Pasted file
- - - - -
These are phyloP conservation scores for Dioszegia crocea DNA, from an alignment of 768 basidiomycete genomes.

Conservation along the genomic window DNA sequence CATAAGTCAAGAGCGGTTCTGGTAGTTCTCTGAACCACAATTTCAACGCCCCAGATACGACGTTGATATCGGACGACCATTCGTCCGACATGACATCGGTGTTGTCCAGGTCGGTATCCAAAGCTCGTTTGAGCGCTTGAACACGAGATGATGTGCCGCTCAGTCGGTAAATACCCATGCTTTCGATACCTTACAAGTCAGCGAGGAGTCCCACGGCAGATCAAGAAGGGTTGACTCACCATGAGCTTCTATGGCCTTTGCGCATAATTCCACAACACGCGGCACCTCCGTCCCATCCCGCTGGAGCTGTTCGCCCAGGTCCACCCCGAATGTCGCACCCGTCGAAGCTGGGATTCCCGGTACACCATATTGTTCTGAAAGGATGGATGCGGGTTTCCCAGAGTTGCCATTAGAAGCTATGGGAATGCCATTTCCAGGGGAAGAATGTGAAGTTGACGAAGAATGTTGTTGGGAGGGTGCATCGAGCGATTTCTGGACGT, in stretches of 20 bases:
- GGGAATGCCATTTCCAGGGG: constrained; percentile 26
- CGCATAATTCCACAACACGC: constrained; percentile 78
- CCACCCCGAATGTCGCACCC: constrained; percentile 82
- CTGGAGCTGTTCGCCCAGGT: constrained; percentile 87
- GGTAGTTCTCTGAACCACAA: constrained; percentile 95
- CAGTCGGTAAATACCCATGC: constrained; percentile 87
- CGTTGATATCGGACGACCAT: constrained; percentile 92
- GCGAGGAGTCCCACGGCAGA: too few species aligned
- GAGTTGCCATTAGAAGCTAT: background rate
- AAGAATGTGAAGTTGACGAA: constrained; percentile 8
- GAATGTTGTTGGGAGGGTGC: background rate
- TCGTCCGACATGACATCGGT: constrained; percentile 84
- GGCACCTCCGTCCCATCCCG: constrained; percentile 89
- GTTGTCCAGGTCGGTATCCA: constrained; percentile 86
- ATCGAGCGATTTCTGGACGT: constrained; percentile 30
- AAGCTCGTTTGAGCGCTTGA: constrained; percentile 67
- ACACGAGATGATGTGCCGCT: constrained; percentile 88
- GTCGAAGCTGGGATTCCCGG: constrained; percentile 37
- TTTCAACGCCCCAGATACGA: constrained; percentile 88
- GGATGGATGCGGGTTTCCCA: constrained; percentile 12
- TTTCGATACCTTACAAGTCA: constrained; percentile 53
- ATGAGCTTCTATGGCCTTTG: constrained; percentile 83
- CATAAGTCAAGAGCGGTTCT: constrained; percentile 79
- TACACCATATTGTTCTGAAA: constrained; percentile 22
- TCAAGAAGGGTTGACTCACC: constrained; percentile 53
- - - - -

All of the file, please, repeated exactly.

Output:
These are phyloP conservation scores for Dioszegia crocea DNA, from an alignment of 768 basidiomycete genomes.

Conservation along the genomic window DNA sequence CATAAGTCAAGAGCGGTTCTGGTAGTTCTCTGAACCACAATTTCAACGCCCCAGATACGACGTTGATATCGGACGACCATTCGTCCGACATGACATCGGTGTTGTCCAGGTCGGTATCCAAAGCTCGTTTGAGCGCTTGAACACGAGATGATGTGCCGCTCAGTCGGTAAATACCCATGCTTTCGATACCTTACAAGTCAGCGAGGAGTCCCACGGCAGATCAAGAAGGGTTGACTCACCATGAGCTTCTATGGCCTTTGCGCATAATTCCACAACACGCGGCACCTCCGTCCCATCCCGCTGGAGCTGTTCGCCCAGGTCCACCCCGAATGTCGCACCCGTCGAAGCTGGGATTCCCGGTACACCATATTGTTCTGAAAGGATGGATGCGGGTTTCCCAGAGTTGCCATTAGAAGCTATGGGAATGCCATTTCCAGGGGAAGAATGTGAAGTTGACGAAGAATGTTGTTGGGAGGGTGCATCGAGCGATTTCTGGACGT, in stretches of 20 bases:
- GGGAATGCCATTTCCAGGGG: constrained; percentile 26
- CGCATAATTCCACAACACGC: constrained; percentile 78
- CCACCCCGAATGTCGCACCC: constrained; percentile 82
- CTGGAGCTGTTCGCCCAGGT: constrained; percentile 87
- GGTAGTTCTCTGAACCACAA: constrained; percentile 95
- CAGTCGGTAAATACCCATGC: constrained; percentile 87
- CGTTGATATCGGACGACCAT: constrained; percentile 92
- GCGAGGAGTCCCACGGCAGA: too few species aligned
- GAGTTGCCATTAGAAGCTAT: background rate
- AAGAATGTGAAGTTGACGAA: constrained; percentile 8
- GAATGTTGTTGGGAGGGTGC: background rate
- TCGTCCGACATGACATCGGT: constrained; percentile 84
- GGCACCTCCGTCCCATCCCG: constrained; percentile 89
- GTTGTCCAGGTCGGTATCCA: constrained; percentile 86
- ATCGAGCGATTTCTGGACGT: constrained; percentile 30
- AAGCTCGTTTGAGCGCTTGA: constrained; percentile 67
- ACACGAGATGATGTGCCGCT: constrained; percentile 88
- GTCGAAGCTGGGATTCCCGG: constrained; percentile 37
- TTTCAACGCCCCAGATACGA: constrained; percentile 88
- GGATGGATGCGGGTTTCCCA: constrained; percentile 12
- TTTCGATACCTTACAAGTCA: constrained; percentile 53
- ATGAGCTTCTATGGCCTTTG: constrained; percentile 83
- CATAAGTCAAGAGCGGTTCT: constrained; percentile 79
- TACACCATATTGTTCTGAAA: constrained; percentile 22
- TCAAGAAGGGTTGACTCACC: constrained; percentile 53